WeWork CEO Adam Neumann, who moved to the United States in 2002 and served in the Israeli army, said the move is "not a political statement." Rather, he said in an interview, it was launched out of a grass-roots effort and a desire to take an active role in solving a bigger problem. A pilot program initiated by an employee, Fatima Duran, led to partnerships with organizations that resettled refugees, such as the International Rescue Committee, and the hiring of 50 refugees in positions known as "community service associates." Their responsibilities range from daytime straightening and restocking of WeWork's facilities -- known for their beer taps, inspirational mottos and hipster vibe -- to basic equipment support for members.
After 95 percent of the hires were still around nearly a year later, WeWork decided to expand the program and open it to other company positions. "Do I think people who need a good opportunity become harder workers sometimes? Yes," Neumann said. The initial hires, he said, "had extremely high feedback from their co-workers, from their bosses and from our members. ... I'm not surprised these employees were very good, but I had to prove it with data."
The refugee initiative is one way the company -- which has been reported to have a valuation of $20 billion, placing it among the largest technology startups -- is aiming to fill jobs amid rapid growth. Over the past two years, its employee headcount has nearly tripled, growing from 1,048 at the end of 2015 to 3,000 employees today.
Making a commitment to directly hire refugees is still rare for companies. According to the Tent Partnership for Refugees, a project of the Tent Foundation, which was founded by Ulukaya to support refugees, only about 10 percent of its 80 business members have made direct hiring commitments. Gideon Maltz, the foundation's executive director, said he hopes WeWork's initiative is one that will spread to other companies, as direct hiring can be more effective than donations. "Bringing people into the workforce and into supply chains is an ongoing contribution that has far more impact in the long run," he said.
The decision comes two years after the millennial-chic mecca was in the headlines following a labor dispute with cleaners in New York and Boston. After a non-union contractor ended its agreement with WeWork following an attempt by workers to unionize, some contract cleaners lost their jobs, leading to protests by workers and petitions by some WeWork members, according to media reports. Yet a no-hire clause with the contractor meant WeWork was not able to immediately rehire many of the workers themselves as it brought some of the jobs in-house. In October of 2015, an agreement was signed that the union called "a win for working people" which included a commitment to using union contractors, rehiring former cleaners when possible, as well as making severance payments to those whose work was interrupted.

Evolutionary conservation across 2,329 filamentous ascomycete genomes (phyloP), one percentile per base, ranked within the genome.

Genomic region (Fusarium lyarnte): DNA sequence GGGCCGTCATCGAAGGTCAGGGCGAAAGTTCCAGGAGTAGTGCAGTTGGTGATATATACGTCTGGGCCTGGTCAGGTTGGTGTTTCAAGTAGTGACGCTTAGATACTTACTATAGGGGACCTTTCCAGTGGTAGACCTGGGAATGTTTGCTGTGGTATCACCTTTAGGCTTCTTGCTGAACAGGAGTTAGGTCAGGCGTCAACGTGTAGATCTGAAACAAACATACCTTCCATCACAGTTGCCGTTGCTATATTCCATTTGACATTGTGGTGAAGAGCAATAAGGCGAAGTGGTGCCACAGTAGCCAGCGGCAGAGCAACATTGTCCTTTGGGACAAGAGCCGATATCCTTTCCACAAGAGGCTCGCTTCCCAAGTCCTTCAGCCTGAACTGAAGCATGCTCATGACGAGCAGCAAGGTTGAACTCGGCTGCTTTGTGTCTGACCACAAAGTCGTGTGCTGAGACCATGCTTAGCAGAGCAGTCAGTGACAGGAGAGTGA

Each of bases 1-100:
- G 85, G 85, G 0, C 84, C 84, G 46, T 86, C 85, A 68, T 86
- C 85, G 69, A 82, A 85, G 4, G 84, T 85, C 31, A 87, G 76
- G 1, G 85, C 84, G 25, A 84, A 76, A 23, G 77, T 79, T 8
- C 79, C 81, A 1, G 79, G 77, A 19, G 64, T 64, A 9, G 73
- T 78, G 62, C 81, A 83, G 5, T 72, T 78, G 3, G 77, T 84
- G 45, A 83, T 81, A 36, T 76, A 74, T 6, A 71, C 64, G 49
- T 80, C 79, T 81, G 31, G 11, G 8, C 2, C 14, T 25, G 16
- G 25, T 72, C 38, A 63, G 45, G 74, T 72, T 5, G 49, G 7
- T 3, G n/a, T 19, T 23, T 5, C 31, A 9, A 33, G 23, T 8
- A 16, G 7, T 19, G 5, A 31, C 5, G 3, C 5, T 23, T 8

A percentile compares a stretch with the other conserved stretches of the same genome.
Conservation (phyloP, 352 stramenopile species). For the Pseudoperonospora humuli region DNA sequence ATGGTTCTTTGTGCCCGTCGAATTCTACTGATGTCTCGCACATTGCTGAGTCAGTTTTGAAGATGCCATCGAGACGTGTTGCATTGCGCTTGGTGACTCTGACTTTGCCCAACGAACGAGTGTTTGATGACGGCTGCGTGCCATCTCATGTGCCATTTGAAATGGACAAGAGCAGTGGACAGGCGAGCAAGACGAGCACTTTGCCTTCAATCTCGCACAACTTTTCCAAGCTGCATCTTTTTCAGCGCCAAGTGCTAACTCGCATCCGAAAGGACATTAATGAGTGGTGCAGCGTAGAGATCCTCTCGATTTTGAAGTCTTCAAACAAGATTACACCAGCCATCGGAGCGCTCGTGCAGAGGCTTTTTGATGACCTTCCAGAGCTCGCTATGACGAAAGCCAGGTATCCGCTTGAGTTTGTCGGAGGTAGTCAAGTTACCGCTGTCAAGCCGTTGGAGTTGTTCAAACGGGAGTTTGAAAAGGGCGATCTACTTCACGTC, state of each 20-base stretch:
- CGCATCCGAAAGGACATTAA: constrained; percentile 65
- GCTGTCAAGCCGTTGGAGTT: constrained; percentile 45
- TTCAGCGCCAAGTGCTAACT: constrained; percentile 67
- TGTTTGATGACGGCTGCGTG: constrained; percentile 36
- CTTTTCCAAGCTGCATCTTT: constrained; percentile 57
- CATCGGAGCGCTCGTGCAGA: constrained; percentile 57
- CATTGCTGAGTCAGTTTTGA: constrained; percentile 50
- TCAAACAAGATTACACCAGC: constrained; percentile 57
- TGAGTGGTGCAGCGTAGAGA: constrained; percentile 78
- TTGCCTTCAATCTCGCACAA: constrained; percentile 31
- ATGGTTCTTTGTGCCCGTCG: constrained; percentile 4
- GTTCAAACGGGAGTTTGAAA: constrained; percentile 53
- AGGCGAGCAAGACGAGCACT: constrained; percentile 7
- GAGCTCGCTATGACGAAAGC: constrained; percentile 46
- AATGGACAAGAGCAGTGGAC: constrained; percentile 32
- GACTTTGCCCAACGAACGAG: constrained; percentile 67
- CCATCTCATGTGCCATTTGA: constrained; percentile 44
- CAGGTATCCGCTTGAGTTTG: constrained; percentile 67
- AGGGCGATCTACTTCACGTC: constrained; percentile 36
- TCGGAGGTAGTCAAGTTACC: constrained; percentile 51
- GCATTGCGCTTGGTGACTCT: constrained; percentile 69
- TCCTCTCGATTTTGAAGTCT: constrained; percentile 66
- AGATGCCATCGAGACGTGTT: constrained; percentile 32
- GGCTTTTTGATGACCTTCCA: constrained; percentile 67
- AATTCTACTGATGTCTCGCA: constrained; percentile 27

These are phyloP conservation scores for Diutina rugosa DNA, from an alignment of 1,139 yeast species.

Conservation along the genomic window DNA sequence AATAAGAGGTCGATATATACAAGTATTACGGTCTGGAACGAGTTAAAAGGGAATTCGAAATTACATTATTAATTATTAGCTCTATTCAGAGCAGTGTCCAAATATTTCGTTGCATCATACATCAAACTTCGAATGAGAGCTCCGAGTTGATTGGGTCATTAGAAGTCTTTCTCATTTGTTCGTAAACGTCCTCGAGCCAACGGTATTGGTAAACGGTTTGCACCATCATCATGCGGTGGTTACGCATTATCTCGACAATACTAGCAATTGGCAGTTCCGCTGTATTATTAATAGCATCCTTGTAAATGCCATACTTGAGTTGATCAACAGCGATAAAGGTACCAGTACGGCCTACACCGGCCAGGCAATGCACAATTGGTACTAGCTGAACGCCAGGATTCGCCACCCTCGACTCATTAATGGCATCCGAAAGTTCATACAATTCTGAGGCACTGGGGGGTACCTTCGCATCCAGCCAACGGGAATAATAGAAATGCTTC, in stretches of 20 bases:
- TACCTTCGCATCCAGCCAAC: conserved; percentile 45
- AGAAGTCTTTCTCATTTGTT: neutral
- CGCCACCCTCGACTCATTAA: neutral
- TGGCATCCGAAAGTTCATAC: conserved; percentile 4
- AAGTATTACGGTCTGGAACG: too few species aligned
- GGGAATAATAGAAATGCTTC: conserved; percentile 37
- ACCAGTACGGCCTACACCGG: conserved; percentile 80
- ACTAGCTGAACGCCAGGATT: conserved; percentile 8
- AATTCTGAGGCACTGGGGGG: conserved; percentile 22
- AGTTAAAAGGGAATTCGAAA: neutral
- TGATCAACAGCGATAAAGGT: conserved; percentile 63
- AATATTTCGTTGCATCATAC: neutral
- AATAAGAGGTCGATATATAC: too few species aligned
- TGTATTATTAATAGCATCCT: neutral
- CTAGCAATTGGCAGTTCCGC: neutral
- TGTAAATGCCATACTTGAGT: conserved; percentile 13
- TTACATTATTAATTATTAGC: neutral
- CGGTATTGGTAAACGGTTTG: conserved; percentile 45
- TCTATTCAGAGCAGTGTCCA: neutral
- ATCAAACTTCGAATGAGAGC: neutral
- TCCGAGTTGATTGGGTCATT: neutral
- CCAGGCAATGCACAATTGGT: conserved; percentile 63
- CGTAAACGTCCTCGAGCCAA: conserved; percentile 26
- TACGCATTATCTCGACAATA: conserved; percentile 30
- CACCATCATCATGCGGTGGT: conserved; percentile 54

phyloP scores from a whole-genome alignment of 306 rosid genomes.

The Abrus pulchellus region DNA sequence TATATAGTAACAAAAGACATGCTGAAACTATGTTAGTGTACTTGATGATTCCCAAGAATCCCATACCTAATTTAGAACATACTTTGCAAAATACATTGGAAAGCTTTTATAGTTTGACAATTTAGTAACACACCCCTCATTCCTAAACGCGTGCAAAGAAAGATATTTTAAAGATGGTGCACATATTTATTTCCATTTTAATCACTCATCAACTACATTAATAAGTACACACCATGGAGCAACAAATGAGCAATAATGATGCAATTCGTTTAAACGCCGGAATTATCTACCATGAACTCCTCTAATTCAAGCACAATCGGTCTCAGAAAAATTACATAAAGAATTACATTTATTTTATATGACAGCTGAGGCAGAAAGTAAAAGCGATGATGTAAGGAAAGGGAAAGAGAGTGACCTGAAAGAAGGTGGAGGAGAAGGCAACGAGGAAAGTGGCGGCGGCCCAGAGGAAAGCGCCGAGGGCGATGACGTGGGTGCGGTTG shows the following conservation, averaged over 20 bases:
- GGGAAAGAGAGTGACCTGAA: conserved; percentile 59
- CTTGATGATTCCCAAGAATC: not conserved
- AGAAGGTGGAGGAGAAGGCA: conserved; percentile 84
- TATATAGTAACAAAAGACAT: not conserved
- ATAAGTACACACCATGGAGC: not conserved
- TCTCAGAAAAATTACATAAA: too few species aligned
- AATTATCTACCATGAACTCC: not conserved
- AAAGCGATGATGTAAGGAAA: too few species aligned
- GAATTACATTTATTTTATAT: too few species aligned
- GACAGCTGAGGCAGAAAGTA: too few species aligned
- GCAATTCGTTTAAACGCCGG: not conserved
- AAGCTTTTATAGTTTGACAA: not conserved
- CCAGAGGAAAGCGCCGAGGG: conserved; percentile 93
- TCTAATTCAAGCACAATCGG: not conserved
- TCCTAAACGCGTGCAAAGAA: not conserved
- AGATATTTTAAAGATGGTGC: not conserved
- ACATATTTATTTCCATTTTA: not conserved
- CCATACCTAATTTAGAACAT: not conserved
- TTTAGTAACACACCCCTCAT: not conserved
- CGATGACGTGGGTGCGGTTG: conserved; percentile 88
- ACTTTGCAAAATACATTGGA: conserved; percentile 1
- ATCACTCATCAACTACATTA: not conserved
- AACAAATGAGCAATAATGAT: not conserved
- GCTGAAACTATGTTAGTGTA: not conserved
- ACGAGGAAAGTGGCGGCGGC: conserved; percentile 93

A WeWork spokesperson said the refugee and veteran initiatives come "entirely from our desire to connect talented and passionate people, and to build the best possible team of employees" and are unrelated to the dispute. Larry Engelstein, the executive vice president of Service Employees International Union affiliate 32BJ, the largest property service worker union in the country, said WeWork had been responsive and respected established standards in his local area. And as an advocate for immigration reform, he said, "to the extent they are committed to trying to provide employment and resettlement opportunities for refugees, we applaud that."
The refugees who have been hired so far hail from countries such as Ethiopia, Guinea, Peru and Iraq. Joe Dugbo, who was hired at WeWork's 57th Street location in May through the IRC, said the job was his first after arriving earlier this year from Liberia. His job includes stocking and cleaning the common area and coffee station, for which he is paid $15 an hour and receives benefits like health insurance and some WeWork equity. "I've made a lot of friends with members," Dugbo said of the people and companies that rent space at WeWork, including one with whom he plays basketball after work.
That relationship between refugees and and WeWork's corporate and individual members is one thing that could set WeWork's initiative apart, said David Miliband, IRC's CEO and a former foreign secretary of Britain. (Hires for the WeWork's refugee initiative are expected to come from placements by the IRC and its partners.) The company intends to launch a web site and encourage its network -- some 20,000 companies rent space or have access to WeWork facilities -- to hire or mentor refugees and direct them to organizations such as the Tent Partnership. "There's some unique capacity here," Miliband said. "The closest parallel would be a company that has an extensive supply chain."
Miliband, who has written a new book on the refugee crisis, said he's seeing more interest from companies wanting to do more than just provide financial assistance. In the past, he said, corporate partnerships were more about financial contributions or writing checks, but "now, there's been a quantum shift from people who want to do something in terms of their core business." What WeWork is doing, he said, is an "example of businesses doing what they do best, which is hiring people."